CNBC’s pre-IPO revelation: Facebook users are a little wary of Facebook

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Facebook users don’t trust the company with their private data, rarely click on display advertisements, and split on the social giant’s investment status prior to the impending IPO, according to a new poll conducted by CNBC and the AP.

Shockingly, the poll data only confirms what we already know — Facebook users are wary of Facebook.

According to the poll results, 59 percent of people distrust Facebook on user data, 57 percent of users said they never click on display ads, and 26 percent said they only rarely click ads. For a company that derives over 80 percent of its revenue through ads that are powered (in part) by that private user data, this could be an issue for Facebook. The company has also done a poor job of monetizing ads via mobile devices, which is increasingly how users are accessing the site.

Facebook has plans to grow its Facebook Credits business as well as making the site a platform for financial transactions, which poll respondents were also wary of. The poll indicated that 54 percent of users don’t trust the site enough for these types of purposes. Honestly, I think this is an area where Facebook will grow despite the current emotions of people who still associate the site with trivial things like social gaming and keeping up with people you knew in the first grade. Once upon a time, the majority of people were also just as wary about using their credit card to buy things from online retail stores. And as Amazon, eBay, and others have proven, this is no longer the case.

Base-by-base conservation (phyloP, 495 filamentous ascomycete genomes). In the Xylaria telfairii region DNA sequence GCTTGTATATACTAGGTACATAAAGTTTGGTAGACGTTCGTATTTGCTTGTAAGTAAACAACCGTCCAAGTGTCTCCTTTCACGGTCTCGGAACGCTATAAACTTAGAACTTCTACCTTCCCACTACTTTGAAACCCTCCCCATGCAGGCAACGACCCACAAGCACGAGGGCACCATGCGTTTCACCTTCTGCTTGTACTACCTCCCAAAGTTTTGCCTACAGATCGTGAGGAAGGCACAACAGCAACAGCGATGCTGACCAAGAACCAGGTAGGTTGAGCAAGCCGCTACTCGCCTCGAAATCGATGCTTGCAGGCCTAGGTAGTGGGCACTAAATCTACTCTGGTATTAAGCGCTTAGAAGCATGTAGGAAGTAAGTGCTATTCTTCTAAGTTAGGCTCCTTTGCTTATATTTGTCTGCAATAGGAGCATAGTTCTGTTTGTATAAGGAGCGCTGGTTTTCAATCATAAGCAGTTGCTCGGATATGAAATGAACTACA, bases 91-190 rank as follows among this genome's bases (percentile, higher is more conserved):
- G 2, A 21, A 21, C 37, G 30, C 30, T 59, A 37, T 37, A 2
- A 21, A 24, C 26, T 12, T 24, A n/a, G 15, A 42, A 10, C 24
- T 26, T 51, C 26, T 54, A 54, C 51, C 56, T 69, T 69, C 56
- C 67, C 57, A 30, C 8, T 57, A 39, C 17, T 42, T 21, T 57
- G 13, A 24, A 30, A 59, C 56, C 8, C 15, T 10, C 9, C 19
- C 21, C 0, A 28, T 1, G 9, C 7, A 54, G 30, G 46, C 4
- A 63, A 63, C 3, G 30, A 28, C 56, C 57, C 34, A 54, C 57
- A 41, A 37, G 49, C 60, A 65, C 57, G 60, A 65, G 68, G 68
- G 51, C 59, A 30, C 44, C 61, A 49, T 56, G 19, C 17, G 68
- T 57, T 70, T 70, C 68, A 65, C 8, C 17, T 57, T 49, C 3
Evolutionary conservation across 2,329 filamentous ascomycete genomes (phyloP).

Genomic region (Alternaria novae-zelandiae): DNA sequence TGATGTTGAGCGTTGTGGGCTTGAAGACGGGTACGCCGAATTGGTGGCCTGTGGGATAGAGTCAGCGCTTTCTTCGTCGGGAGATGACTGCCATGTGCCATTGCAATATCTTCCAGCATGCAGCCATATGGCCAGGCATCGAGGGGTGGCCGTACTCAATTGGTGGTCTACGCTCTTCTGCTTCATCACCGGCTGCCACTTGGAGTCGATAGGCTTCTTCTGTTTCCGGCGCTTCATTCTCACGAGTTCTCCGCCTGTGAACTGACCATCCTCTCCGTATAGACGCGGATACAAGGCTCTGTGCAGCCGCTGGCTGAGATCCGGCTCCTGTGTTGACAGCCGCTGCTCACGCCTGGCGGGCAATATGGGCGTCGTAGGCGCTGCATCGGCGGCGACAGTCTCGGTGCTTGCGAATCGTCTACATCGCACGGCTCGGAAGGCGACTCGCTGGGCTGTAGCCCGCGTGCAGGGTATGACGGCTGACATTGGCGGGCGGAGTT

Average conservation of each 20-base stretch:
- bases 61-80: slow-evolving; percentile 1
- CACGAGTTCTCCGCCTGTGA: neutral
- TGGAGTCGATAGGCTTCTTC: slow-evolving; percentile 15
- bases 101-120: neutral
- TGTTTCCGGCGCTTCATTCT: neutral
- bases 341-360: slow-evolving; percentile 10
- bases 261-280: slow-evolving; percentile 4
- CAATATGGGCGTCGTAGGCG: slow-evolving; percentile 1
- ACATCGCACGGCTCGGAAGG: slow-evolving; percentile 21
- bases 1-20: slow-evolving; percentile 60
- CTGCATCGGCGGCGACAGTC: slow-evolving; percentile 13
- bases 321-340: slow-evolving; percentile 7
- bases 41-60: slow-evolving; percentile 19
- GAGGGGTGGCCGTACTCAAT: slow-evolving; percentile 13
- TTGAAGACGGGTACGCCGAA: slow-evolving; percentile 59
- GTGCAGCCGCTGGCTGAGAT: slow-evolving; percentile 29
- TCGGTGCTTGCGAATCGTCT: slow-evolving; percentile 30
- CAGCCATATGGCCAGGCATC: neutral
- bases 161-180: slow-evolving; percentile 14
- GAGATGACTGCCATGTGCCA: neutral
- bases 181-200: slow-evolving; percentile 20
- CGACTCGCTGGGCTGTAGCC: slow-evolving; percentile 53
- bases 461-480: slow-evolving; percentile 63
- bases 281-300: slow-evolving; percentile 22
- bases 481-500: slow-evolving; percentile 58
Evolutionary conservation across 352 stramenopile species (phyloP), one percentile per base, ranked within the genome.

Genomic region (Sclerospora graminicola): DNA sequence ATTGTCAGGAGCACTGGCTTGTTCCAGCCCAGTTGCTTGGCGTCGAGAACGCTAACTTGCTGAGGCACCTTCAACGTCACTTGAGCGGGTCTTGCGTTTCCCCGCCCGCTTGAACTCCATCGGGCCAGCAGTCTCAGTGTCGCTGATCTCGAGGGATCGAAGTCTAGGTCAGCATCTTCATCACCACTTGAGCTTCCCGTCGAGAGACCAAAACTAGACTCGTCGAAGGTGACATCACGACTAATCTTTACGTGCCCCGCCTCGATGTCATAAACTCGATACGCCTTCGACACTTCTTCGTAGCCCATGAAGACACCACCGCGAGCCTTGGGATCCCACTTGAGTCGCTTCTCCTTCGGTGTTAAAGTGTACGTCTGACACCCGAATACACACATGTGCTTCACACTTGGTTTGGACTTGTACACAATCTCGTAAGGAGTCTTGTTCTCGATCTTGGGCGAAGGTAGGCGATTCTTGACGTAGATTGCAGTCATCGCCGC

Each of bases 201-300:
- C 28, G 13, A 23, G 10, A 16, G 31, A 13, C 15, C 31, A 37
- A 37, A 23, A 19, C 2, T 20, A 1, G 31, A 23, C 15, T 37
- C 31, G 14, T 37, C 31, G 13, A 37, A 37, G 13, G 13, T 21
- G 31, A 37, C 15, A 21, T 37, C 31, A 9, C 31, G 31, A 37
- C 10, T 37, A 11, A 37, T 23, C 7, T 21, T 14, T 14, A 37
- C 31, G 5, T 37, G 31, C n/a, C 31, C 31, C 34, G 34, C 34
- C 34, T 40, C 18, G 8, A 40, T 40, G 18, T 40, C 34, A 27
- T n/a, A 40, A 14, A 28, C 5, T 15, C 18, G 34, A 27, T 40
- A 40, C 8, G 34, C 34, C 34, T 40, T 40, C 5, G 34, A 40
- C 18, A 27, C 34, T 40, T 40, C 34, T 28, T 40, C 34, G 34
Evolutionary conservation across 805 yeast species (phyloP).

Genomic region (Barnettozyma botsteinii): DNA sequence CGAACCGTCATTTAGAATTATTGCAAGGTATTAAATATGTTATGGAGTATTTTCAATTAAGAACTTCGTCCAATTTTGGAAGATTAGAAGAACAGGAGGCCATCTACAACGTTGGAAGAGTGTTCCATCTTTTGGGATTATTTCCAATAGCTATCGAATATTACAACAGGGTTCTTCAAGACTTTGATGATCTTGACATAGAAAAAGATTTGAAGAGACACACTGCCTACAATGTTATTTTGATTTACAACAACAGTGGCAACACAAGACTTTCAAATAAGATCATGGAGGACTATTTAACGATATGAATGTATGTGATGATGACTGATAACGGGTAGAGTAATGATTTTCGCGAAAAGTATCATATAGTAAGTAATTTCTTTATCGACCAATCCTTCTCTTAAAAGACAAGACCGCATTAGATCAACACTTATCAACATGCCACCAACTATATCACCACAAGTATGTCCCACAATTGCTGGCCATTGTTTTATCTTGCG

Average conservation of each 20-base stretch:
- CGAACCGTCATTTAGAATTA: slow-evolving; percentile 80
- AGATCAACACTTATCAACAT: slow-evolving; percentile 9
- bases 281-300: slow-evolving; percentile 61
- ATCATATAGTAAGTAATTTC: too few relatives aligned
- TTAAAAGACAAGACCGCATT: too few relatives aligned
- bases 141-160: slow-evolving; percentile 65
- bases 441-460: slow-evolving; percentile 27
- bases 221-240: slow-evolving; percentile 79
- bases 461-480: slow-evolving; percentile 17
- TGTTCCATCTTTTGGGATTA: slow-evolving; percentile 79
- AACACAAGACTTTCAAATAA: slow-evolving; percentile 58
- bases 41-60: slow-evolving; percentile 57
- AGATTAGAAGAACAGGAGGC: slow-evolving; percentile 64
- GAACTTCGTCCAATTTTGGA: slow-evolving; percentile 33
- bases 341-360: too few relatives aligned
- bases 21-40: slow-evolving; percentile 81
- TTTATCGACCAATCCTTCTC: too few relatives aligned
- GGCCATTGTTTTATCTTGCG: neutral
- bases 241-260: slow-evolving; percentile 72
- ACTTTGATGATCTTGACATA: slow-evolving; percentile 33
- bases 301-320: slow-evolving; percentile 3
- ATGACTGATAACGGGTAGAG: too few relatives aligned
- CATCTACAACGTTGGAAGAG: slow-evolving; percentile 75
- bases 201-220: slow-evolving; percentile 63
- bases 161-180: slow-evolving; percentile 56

As for Facebook’s overall valuation, the poll respondents are divided on both the company’s $100 billion valuation as well as if it’s a good investment, with people under 35 taking a more favorable stance. But not everyone is convinced Facebook’s stock will hit a home run.

“My opinion is that the IPO is taking place too late for future investors to see any benefit, so I’m basically watching it as if it’s a cash-out event for early-round investors,” writes investment blogger Lucas Krupinski. Basically, that means the stock will do great if you bought it prior to going public, but after IPO day everyone will likely dump it. However, that doesn’t say much for its long-term value.


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